No substantial differences have been seen in the amount of postoperative flare present on day 1 following cataract surgery using either micro-coaxial phacoemulsification with a torsional handpiece or micropulse phacoemulsification.
Dr. Rose used a flare meter on postoperative day 1 to measure the inflammation that resulted from cataract surgery performed with the two systems. He conducted a prospective, randomized, single-masked study and presented the preliminary findings.
Thirty patients undergoing cataract extraction were included, and Dr. Rose performed all of the standard cataract surgeries. All patients had cataracts graded 3 to 4 on a scale of 1 to 4. Patients were randomly assigned to receive identical surgery using either phaco system. Dr. Rose measured flare preoperatively and postoperatively, as well as visual acuity, pachymetry, intraoperative pressure, and endothelial cell counts.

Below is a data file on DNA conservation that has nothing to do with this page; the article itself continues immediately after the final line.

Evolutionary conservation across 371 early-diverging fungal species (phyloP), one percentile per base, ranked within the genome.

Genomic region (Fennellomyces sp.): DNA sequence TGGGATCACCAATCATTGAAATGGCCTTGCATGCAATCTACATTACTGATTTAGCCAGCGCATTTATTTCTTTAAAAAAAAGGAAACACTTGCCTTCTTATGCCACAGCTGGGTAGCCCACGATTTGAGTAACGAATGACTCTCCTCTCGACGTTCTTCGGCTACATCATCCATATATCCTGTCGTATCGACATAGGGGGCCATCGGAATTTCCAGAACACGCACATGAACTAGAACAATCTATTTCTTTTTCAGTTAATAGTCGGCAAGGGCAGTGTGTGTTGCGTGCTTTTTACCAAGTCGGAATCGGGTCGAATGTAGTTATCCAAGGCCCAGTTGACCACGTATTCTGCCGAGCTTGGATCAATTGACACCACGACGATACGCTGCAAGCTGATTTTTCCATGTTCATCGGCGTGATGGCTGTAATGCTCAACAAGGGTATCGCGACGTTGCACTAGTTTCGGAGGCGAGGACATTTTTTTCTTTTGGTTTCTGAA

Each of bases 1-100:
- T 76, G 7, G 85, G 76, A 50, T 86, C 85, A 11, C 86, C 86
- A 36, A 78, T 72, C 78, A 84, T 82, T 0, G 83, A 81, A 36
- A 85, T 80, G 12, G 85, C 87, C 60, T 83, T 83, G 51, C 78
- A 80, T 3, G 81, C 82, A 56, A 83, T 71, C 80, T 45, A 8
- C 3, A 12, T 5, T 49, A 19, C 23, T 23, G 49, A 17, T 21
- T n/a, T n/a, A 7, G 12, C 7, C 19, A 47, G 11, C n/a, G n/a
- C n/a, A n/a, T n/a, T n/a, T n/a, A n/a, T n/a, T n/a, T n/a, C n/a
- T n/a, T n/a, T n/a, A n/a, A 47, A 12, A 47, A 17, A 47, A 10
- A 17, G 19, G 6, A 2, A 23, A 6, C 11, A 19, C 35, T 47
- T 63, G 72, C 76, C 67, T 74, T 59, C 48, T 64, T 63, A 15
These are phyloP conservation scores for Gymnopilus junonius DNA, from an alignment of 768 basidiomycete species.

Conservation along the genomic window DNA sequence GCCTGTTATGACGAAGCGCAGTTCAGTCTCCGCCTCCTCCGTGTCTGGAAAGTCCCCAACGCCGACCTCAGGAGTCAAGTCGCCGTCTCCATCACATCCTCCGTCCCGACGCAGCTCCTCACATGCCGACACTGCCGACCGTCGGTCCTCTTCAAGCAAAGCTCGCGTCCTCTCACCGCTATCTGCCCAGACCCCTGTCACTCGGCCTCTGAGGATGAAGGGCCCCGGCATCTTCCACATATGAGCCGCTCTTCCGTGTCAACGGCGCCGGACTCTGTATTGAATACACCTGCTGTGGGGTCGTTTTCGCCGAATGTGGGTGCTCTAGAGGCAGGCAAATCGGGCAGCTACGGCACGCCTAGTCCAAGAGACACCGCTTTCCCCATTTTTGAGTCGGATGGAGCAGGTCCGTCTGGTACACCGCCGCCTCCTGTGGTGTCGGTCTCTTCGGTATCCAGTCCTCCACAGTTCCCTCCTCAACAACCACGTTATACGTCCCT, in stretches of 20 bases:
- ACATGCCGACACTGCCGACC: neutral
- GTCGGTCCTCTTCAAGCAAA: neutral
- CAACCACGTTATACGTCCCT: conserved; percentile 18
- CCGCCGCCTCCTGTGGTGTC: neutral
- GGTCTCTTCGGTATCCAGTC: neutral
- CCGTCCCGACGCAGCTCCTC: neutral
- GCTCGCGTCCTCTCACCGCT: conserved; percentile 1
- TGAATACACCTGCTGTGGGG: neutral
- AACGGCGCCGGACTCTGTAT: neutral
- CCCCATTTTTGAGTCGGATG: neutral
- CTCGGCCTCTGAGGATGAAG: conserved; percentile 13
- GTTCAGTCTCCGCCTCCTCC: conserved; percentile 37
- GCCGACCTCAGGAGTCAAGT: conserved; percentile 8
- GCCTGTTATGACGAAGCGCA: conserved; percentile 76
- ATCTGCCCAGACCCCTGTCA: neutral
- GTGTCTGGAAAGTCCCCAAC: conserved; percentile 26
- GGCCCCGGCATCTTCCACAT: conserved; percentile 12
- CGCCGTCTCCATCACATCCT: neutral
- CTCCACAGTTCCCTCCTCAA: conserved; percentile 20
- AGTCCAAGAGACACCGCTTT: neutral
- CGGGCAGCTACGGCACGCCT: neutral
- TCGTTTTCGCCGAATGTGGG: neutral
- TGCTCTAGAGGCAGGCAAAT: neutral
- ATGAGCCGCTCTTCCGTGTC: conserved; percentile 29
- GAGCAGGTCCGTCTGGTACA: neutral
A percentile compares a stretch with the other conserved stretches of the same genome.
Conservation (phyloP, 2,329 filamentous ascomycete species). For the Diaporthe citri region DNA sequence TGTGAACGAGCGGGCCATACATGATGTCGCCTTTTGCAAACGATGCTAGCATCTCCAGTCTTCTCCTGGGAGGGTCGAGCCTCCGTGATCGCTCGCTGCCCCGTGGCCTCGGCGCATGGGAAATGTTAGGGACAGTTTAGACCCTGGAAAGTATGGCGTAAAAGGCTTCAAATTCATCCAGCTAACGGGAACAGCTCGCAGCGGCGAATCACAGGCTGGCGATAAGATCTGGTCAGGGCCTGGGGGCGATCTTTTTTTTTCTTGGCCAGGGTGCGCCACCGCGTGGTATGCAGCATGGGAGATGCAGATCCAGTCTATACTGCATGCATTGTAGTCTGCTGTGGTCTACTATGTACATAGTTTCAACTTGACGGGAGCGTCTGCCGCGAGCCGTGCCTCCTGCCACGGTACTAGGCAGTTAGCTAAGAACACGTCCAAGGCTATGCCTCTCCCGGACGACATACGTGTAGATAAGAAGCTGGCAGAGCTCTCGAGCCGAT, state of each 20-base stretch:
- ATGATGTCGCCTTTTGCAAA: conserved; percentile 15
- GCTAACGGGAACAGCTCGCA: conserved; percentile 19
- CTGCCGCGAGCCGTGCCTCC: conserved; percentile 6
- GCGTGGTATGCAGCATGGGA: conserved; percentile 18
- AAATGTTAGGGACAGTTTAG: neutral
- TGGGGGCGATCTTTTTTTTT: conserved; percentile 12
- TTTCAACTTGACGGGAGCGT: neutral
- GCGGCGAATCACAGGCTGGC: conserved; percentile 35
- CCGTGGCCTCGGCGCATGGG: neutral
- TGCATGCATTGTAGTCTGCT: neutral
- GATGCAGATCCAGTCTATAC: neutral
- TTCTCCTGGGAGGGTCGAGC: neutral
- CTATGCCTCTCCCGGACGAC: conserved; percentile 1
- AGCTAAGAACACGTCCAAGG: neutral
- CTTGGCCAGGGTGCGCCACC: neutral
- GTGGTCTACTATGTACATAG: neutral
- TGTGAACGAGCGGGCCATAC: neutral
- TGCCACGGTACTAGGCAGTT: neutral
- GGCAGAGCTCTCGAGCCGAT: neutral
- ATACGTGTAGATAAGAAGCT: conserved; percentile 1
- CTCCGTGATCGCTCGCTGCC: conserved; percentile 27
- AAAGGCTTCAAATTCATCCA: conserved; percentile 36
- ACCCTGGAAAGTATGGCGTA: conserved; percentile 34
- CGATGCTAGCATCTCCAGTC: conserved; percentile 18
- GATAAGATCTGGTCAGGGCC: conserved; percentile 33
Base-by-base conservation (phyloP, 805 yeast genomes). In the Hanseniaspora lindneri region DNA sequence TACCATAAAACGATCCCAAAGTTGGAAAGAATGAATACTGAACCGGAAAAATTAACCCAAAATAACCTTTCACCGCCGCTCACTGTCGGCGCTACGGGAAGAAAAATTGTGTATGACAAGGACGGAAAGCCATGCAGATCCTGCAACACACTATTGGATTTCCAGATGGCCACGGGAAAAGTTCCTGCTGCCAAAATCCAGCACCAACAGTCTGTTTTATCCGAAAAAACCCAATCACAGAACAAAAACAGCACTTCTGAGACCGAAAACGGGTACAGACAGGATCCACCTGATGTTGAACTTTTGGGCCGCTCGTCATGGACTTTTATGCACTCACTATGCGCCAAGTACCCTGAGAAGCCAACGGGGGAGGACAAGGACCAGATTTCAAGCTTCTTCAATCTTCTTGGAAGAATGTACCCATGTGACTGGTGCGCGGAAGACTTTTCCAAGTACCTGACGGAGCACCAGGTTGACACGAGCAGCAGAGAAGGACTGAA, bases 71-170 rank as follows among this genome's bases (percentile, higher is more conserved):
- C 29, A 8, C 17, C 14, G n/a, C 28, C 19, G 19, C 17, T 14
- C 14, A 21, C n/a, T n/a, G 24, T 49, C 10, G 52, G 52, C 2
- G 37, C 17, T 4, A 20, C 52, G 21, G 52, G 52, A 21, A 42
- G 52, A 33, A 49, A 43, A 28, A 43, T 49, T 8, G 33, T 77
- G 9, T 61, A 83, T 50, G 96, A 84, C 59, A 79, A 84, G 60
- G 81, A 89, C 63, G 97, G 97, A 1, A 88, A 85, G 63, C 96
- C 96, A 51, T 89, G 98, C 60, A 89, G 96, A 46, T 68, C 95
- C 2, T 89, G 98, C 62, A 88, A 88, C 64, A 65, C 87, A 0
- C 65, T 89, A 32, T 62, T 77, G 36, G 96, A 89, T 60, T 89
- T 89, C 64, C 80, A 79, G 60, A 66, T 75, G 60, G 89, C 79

"However, there were some very provocative early differences that may be subject to different analysis," he said.
IOP values were substantially higher with the torsional handpiece, but the difference did not reach statistical significance. "For some reason, the torsional handpiece is causing higher postoperative pressures than those in patients treated with the micropulse system," he said.
"The 1-day postop central pachymetry values appear to be higher using the [micropulse phaco] system, but no long-term swelling persisted in either group; however, the IOP is greater with torsional technology. There was no significance in flare on postoperative day 1 between the two systems," Dr. Rose said.
This study is ongoing, and more data will be presented at the American Academy of Ophthalmology annual meeting in November in New Orleans.